Turning to FIG. 14, the exemplary filter assembly 126b is substantially similar to filter assembly 126 and similar elements are represented by similar reference numerals. For example, the filter assembly 126b may be incorporated into the exemplary infusion device 100 in place of the filter assembly 126. The filter assembly 126b includes the housing 154 and filter 156 described above with reference to FIGS. 9-12 as well as a bubble guard 162b with a wall 182 and a mounting flange (not shown). The wall 182 may be convex and symmetric, as shown, or one of the other shapes described above and below. Here, however, the aperture 184b that extends through the wall 182 includes a central portion 196b and a plurality of slots 198b that extend outwardly from the central portion. The central portion 196b may be circular, as shown, or another shape. The slots 184b may extend part way to the support ring 190, as shown, or all the way to the support ring. The slots 184b may also be linear, as shown, or curved, and the number of slots may be increased or decreased.

Referring to FIGS. 15 and 16, the exemplary filter assembly 126c is substantially similar to filter assembly 126 and similar elements are represented by similar reference numerals. For example, the filter assembly 126c may be incorporated into the exemplary infusion device 100 in place of the filter assembly 126. The filter assembly 126c includes the housing 154 and filter 156 described above with reference to FIGS. 9-12 as well as a bubble guard 162c with a wall 182 and a mounting flange (not shown). The wall 182 may be convex and symmetric, as shown, or one of the other shapes described above and below. Here, however, the bubble guard 162c includes one or more tapered apertures 184c that extend through the wall 182 in place of the aforementioned circular apertures 184. The apertures 184c taper downwardly from a circular outer end 200c to an irregular inner end 202c. In the illustrated embodiment, the irregular inner end 202c has a “kidney bean” shape. Although the illustrated embodiment includes two apertures 184c that are equidistant from the apex 183 of the convex wall 182, the number of apertures 184c may be increased or decreased, and/or the apertures may be different distances from the apex of the convex wall.

Turning to FIG. 17, the exemplary filter assembly 126d is substantially similar to filter assembly 126 and similar elements are represented by similar reference numerals. For example, the filter assembly 126d may be incorporated into the exemplary infusion device 100 in place of the filter assembly 126. The filter assembly 126d includes the housing 154 and bubble guard 162. Here, however, the filter 156d is an integrated, unitary structure. For example, the filter 156d may consist of a hydrophilic membrane that is laminated to one or more layers of support material. Exemplary hydrophilic membranes may be formed from materials such as polysulfone, while exemplary support materials include woven or non-woven polypropylenes and polyesters or a calendered support. The outer perimeter of the filter 156c is compressed between the bubble guard mounting flange 186 and the annular abutment 188. In other embodiments, the integrated, unitary structure may be formed from porous sintered titanium (or other porous sintered metal). Such a porous sintered metal filter may have, for example, an absolute filter rating (or “filter rating”) of 0.2 μm, i.e., the filter will block particles that are 0.2 μm or larger. The filter rating is may be consistent throughout the filter, or may vary over the thickness of the filter. To that end, the exemplary filter 156dd (FIG. 17A), which may be used in place of the filter 156d in the filter assembly 126d, includes a first filter layer 156dd-1 with a filter rating of 0.2 μm and a second filter layer 156dd-2 with a filter rating of 2.0 μm. In other implementations, the filter rating variation may be gradual over the entire thickness, as opposed to the use of two distinct layers having different filter ratings.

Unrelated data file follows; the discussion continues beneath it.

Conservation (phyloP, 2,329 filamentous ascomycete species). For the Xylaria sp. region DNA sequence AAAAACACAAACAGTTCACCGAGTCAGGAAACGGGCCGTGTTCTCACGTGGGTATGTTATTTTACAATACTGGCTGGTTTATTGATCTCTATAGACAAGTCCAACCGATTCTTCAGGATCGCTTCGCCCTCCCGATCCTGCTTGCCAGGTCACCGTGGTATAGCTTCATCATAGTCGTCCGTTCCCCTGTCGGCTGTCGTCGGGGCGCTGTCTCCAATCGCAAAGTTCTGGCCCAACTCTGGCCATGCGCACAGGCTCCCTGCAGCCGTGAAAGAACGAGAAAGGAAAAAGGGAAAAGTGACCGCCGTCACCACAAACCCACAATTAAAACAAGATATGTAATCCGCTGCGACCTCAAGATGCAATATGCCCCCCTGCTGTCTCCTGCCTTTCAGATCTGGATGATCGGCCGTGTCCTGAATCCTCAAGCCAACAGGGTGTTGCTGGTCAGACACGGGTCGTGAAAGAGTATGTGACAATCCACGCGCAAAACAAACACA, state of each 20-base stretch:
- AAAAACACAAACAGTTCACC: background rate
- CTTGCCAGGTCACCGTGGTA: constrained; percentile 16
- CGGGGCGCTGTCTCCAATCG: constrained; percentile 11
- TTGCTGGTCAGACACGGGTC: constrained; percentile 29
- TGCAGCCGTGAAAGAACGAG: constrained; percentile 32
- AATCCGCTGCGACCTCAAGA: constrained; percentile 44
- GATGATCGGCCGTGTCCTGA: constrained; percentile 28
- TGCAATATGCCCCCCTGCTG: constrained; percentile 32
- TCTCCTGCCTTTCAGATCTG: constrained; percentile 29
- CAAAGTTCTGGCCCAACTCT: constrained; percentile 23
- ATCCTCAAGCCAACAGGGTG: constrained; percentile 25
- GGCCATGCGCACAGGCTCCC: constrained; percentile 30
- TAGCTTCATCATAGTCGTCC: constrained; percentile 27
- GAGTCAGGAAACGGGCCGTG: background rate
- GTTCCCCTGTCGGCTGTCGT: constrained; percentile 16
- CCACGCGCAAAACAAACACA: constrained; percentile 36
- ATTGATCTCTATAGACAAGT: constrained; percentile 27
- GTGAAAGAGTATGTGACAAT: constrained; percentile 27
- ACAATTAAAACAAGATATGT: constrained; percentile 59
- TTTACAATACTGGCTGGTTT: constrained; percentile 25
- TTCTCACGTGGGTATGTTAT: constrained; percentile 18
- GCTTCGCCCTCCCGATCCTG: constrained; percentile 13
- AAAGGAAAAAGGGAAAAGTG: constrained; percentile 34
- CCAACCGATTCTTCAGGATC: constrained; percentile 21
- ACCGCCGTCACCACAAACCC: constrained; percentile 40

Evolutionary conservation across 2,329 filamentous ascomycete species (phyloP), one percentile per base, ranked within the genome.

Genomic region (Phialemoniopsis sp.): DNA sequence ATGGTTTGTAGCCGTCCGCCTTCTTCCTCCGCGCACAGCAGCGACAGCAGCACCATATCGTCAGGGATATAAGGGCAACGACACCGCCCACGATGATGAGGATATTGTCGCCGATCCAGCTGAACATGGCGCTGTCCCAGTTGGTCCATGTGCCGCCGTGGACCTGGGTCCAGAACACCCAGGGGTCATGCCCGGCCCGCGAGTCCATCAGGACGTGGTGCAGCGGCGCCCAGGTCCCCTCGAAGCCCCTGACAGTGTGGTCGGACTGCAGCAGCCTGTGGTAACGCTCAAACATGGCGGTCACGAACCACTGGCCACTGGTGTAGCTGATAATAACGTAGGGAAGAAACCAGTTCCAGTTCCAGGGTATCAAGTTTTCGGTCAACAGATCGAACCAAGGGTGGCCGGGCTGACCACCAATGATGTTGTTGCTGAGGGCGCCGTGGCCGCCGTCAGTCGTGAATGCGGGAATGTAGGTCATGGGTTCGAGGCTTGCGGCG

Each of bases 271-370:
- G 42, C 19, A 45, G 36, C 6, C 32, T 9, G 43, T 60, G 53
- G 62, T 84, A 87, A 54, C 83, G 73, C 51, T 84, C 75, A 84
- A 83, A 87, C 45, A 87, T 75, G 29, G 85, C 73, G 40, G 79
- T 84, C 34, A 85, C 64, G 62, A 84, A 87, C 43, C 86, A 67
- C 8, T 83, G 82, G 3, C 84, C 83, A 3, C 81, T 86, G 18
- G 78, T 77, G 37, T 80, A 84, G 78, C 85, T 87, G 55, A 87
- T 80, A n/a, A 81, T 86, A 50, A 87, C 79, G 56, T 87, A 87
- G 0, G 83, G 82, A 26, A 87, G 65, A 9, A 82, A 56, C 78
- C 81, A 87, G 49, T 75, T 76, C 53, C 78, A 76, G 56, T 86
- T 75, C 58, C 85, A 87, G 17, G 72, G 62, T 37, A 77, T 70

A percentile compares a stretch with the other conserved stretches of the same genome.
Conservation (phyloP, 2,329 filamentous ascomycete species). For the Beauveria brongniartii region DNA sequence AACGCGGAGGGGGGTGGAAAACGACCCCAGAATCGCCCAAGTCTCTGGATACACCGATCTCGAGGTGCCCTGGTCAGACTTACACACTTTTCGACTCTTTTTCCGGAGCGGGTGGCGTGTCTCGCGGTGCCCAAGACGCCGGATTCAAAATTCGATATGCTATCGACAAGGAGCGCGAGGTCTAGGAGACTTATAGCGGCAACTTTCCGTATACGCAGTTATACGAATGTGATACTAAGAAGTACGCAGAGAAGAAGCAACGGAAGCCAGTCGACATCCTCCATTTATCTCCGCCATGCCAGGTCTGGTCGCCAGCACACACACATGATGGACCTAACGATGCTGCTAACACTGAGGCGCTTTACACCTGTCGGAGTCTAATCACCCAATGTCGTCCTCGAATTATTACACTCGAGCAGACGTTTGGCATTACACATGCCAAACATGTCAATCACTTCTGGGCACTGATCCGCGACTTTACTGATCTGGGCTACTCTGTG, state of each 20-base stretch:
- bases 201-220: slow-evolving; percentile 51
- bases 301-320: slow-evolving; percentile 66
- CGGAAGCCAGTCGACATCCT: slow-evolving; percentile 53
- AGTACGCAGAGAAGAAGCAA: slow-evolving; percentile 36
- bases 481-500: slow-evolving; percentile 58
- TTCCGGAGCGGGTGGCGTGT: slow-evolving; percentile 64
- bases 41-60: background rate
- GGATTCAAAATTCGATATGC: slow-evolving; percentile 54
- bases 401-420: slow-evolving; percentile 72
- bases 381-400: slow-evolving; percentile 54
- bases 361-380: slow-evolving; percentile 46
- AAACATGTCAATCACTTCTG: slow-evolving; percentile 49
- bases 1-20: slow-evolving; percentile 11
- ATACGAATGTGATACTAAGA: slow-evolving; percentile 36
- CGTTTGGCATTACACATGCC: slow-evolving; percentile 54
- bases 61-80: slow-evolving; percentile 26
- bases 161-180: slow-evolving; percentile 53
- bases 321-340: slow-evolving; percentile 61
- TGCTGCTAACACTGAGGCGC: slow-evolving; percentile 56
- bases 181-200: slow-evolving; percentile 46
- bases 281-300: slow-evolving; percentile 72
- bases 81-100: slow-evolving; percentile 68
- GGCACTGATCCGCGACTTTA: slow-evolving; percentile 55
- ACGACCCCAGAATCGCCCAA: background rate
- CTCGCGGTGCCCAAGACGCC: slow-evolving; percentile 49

Referring to FIG. 18, the exemplary filter assembly 126e is substantially similar to filter assembly 126 and similar elements are represented by similar reference numerals. For example, the filter assembly 126e may be incorporated into the exemplary infusion device 100 in place of the filter assembly 126. The filter assembly 126e also includes the housing 154, filter 156, and bubble guard 162. Here, however, a liquid absorbent member 204e is located between the filter 156 and bubble guard 162. The liquid absorbent member 204e stores the infusible substance. In the unlikely event that all of the bubble guard apertures 184 are completely covered by a bubble, the infusible substance stored in the liquid absorbent member 204e will be drawn through the filter 156, and into the fluid transfer device 122, until the bubble moves. Suitable materials for the liquid absorbent member 204e include, but are not limited to hydrophilic sponge materials, polyurethane, and cellulose. The liquid absorbent member 204e may fill the entire volume between the filter 156 and bubble guard 162, as shown, or may fill less than the entire volume. It should also be noted that the liquid absorbent member 204e may be used in conjunction with any of the filter assemblies described herein.